What if?

What if pet killing was not an option for anyone in the United States – including animal shelters?  (Euthanasia to relieve suffering for medically hopeless pets was still available.)  What would the director of your municipal pound do for the roughly 90 – 95% of pets in his care who are not medically hopeless and suffering?

  • Would he warehouse every feral cat in your community or would he set up a TNR program in order to allow them to live normally while reducing their population over time?
  • Would he stop waiting for the public to come to the shelter and start bringing pets to the public by conducting frequent offsite adoption events?
  • Would he shut out offers of volunteer services from caring members of the community or would he gladly accept their help?

Why isn’t your local shelter director doing these things today?

And lastly, assuming he isn’t doing these things today, is this acceptable to you as a taxpayer and compassionate pet owner?  Take action.

9 thoughts on “What if?

  1. Why isn’t Matthew Pepper doing this?

    Because killing is not only an option, it’s the *easy* option. Killing is not only acceptable to him, but also to those above him and it’s the lazy way out. So why should he stop killing? Why should he make any sort of effort to get pets out of MAS alive? He’s getting paid $92K and everyone in charge of him is totally cool with how he’s doing things…and apparently he has no qualms about mass killings of pets.

    It’s not because he doesn’t know that there’s another way, it’s because he doesn’t care/has no impetus to try anything different. He can keep permitting the abuses, keep permitting the violations of policy, and keep killing all the day long and what does he get for it? A fat salary and a new shelter.

    Not only does he need to be replaced, but those in charge need to stop rewarding failure.

    1. You hit the nail on the head – and I think there are a lot of others like him who have that same attitude!

      1. I agree with db and mikken!!! Pepper and Wharton have thrown around the term “NO KILL” but a) do not think Wharton understands what it means and b) Pepper does know what it means but is a lazy, uh-oh, almost said a bad word…I’ll just leave it at that – he has proven to all of us it IS easier for him/his staff to kill than to make any efforts to save the animals and find them forever homes!

  2. Has anyone thought up organizing a rescue effort to pull these dogs and cats out of harm’s way? It easy too blame everyone else for not doing enough when your doing nothing but complaining yourself. There are only two endings for this story – one ending has no one stepping up and the pets die – the other ending is rescue steps up and pulls the pet out of harm’s way. There’s enough laziness too go around.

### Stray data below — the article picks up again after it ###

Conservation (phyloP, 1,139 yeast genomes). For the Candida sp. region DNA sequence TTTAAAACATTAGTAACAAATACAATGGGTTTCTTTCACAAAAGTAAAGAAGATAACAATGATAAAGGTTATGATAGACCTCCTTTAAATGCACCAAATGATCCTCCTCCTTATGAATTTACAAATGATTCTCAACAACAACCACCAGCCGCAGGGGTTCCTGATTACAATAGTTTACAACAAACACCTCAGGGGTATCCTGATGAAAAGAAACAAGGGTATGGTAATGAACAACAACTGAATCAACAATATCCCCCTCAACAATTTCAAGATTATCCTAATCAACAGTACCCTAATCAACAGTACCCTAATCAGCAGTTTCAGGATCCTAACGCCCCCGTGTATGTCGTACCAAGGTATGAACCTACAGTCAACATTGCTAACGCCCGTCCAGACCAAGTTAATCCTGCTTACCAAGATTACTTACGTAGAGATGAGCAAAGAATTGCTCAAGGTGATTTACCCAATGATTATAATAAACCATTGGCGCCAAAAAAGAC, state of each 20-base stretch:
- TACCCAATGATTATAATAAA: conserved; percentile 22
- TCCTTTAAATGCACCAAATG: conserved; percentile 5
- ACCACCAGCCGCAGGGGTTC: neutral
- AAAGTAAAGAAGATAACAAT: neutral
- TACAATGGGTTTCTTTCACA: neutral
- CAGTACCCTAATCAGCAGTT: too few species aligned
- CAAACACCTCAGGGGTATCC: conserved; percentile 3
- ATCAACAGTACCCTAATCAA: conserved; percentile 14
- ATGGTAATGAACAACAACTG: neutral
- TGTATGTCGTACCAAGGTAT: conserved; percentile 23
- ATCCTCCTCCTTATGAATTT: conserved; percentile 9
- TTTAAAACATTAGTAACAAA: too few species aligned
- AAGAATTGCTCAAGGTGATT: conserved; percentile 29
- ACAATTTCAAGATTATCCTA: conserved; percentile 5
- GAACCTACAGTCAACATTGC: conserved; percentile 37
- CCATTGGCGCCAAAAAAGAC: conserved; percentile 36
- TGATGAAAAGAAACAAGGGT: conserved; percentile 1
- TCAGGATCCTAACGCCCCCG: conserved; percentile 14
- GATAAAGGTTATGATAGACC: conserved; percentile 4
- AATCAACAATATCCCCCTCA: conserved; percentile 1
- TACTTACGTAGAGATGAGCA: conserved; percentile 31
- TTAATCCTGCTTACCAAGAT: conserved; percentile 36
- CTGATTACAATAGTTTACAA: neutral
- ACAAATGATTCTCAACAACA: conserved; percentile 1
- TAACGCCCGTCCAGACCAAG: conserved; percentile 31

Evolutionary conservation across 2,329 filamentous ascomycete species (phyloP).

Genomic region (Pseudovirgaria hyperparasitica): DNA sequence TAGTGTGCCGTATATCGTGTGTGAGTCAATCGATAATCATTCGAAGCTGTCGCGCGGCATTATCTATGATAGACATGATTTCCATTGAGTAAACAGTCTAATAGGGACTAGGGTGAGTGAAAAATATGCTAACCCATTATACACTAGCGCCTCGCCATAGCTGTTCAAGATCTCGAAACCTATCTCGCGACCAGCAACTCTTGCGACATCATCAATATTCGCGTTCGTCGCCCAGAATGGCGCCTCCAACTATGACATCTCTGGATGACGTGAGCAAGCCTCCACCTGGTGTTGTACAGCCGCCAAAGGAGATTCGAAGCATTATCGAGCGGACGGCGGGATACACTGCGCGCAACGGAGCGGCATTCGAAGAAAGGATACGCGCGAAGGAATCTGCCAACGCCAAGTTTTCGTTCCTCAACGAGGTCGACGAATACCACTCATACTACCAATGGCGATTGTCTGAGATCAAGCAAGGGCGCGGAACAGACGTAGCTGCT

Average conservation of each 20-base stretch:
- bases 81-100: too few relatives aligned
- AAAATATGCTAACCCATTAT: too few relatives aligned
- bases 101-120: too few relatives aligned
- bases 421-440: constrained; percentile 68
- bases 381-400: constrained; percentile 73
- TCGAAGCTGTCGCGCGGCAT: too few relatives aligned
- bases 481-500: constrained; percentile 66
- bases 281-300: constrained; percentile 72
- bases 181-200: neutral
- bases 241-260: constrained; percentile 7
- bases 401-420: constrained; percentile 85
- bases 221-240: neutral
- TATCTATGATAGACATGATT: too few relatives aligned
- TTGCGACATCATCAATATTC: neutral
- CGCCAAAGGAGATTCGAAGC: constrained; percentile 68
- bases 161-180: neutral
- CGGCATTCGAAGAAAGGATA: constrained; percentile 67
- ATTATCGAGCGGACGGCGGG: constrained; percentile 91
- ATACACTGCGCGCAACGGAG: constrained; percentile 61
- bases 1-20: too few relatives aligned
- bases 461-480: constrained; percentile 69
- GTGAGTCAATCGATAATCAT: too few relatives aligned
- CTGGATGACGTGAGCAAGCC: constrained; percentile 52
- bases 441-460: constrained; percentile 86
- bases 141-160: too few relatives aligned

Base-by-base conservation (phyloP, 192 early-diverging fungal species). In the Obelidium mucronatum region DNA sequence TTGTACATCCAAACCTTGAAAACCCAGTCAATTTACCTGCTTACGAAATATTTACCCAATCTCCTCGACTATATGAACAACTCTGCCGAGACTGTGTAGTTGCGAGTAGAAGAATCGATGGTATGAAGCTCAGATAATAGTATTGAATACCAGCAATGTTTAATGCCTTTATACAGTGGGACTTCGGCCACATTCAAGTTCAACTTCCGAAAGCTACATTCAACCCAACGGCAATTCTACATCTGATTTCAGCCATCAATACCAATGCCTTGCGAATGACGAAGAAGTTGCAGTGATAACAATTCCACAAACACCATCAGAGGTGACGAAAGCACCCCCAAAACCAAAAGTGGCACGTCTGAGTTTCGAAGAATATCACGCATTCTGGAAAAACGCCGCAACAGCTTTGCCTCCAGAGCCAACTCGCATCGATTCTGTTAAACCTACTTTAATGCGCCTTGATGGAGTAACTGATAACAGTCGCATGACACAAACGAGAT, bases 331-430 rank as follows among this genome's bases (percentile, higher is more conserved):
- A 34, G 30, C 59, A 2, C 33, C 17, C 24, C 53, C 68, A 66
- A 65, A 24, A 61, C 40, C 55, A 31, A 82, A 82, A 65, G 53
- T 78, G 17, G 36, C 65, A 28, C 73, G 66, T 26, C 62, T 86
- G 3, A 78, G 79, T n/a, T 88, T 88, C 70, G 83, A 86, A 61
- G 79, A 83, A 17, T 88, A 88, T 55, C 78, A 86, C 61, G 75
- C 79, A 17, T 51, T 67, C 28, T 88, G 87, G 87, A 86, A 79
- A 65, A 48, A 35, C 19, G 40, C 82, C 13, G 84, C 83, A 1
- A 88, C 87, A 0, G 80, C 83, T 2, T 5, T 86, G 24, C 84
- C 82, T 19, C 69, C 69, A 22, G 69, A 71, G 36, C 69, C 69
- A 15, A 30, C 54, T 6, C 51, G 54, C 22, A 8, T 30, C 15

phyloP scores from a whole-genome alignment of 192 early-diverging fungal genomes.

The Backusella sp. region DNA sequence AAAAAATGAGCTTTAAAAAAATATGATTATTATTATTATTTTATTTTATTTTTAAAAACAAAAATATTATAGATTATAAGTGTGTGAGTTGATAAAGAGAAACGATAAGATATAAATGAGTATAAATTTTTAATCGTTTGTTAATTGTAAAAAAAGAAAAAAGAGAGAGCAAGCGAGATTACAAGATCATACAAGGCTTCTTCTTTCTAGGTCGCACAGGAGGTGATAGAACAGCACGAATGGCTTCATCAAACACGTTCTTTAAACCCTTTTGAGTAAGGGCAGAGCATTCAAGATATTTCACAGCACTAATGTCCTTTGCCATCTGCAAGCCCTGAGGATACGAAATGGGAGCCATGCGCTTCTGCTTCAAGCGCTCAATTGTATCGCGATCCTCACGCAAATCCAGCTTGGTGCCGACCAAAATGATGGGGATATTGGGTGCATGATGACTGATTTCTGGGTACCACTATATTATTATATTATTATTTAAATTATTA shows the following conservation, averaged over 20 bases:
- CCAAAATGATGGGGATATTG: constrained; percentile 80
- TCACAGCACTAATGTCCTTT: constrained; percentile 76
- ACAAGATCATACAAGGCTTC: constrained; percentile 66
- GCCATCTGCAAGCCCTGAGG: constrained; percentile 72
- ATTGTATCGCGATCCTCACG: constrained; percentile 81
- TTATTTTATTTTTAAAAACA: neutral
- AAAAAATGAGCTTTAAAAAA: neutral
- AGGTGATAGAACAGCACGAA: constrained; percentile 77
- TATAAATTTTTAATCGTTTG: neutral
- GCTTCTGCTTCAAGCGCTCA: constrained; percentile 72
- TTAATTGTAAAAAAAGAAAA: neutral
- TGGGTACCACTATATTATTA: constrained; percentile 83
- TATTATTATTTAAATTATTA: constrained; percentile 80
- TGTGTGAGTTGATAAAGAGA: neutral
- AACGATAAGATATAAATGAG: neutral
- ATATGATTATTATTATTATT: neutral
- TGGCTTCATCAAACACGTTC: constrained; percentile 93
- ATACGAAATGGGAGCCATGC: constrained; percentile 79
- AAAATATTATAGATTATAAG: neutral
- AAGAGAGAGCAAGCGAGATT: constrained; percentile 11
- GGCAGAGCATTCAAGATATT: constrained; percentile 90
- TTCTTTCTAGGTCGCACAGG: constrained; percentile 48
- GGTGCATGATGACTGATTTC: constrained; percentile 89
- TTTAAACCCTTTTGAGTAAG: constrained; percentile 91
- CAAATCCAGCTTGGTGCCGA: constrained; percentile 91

1. I don’t like to see a blanket statement accusing rescues of being lazy. Rescues are a PART of the lifesaving efforts in any community but they are not the ones being paid by taxpayers to get the job done. It all comes back to a compassionate, innovative leader at the shelter. That’s who sets the tone for saving lives and coming up with ways to get that done.

    2. Not all facilities welcome rescues, either. Some of them don’t want any outsiders to see what’s really going on. If you don’t believe me, check out the Urgent Part 2 page – people who work nonstop around the clock to find rescues/homes for the dogs and cats on death row in New York City. ACC will only release their animals to “approved” rescues and there are still many roadblocks.
      So – instead of pointing fingers, we need to figure out how to work together to get these precious animals in a better situation, whether it be in the facilities (can’t call many of them “shelters”) or in rescues or in someone’s home.

    3. I offered to be a rescue on record with MAS. I live in Alaska. I’m not a 501(c)3, and couldn’t pass their rescue partner *test*…there are rescues that do pull animals from MAS, but they are overwhelmed and don’t have the donations, foster homes, or veterinary resources to save them all. (Also, MAS won’t let them see but a few of the HUNDREDS of animals currently in their facility.)
      And there are MANY more endings possible for this story and every other story too! Trick is, most of the happy endings get thwarted by Pepper and/or Wharton.

      1. Lynn, Have you contacted any of the rescues that pull animals from MAS as perhaps they can add you to their list of rescuers to get around the fact that you live in Alaska, pending transportation can be arranged to get the animal(s) to you? Just a thought as I’m sure the kind souls who pull animals from MAS would appreciate the help since they are overwhelmed.

  3. ‘ has anyone thought up organizing a rescue effort to pull these dogs and cats out of harms way’ – yes, read on this blog about the tremendous team efforts by readers and commenters on this blog to rescue charlotte, jane and others – why assume commenters here are doing nothing? not only are they helping mas but also those not in memphis are doing rescue and advocacy in their own communities

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